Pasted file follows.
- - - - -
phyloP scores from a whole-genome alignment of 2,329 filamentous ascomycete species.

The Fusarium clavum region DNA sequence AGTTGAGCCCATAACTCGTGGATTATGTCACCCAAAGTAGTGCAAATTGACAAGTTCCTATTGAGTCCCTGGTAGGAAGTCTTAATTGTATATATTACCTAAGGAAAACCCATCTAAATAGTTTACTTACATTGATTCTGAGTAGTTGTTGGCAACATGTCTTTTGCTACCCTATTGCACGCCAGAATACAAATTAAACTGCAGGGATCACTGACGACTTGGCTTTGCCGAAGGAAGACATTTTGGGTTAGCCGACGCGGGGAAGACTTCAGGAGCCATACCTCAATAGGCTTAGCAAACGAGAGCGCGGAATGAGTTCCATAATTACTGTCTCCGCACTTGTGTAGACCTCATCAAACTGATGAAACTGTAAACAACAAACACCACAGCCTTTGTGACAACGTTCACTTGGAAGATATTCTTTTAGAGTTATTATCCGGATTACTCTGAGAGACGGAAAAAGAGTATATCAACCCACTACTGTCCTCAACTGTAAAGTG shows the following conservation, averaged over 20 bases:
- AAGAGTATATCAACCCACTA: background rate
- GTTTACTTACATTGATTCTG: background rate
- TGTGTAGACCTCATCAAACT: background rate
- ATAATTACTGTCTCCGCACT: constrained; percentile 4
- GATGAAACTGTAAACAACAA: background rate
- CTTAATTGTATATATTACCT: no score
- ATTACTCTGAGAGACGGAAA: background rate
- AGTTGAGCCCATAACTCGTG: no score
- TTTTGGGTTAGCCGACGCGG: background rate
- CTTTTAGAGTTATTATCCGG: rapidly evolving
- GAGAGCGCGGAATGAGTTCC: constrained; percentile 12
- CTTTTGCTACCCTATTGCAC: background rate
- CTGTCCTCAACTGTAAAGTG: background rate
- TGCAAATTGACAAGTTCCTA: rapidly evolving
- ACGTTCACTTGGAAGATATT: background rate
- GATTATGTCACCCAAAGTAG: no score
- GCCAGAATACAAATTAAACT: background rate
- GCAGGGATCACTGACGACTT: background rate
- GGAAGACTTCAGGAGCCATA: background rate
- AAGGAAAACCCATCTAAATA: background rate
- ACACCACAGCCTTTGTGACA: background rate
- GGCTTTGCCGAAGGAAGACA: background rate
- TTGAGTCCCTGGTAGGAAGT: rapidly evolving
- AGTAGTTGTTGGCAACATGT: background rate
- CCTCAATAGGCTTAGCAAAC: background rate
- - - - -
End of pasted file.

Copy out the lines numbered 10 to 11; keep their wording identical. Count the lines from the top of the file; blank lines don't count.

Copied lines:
- AGTTGAGCCCATAACTCGTG: no score
- TTTTGGGTTAGCCGACGCGG: background rate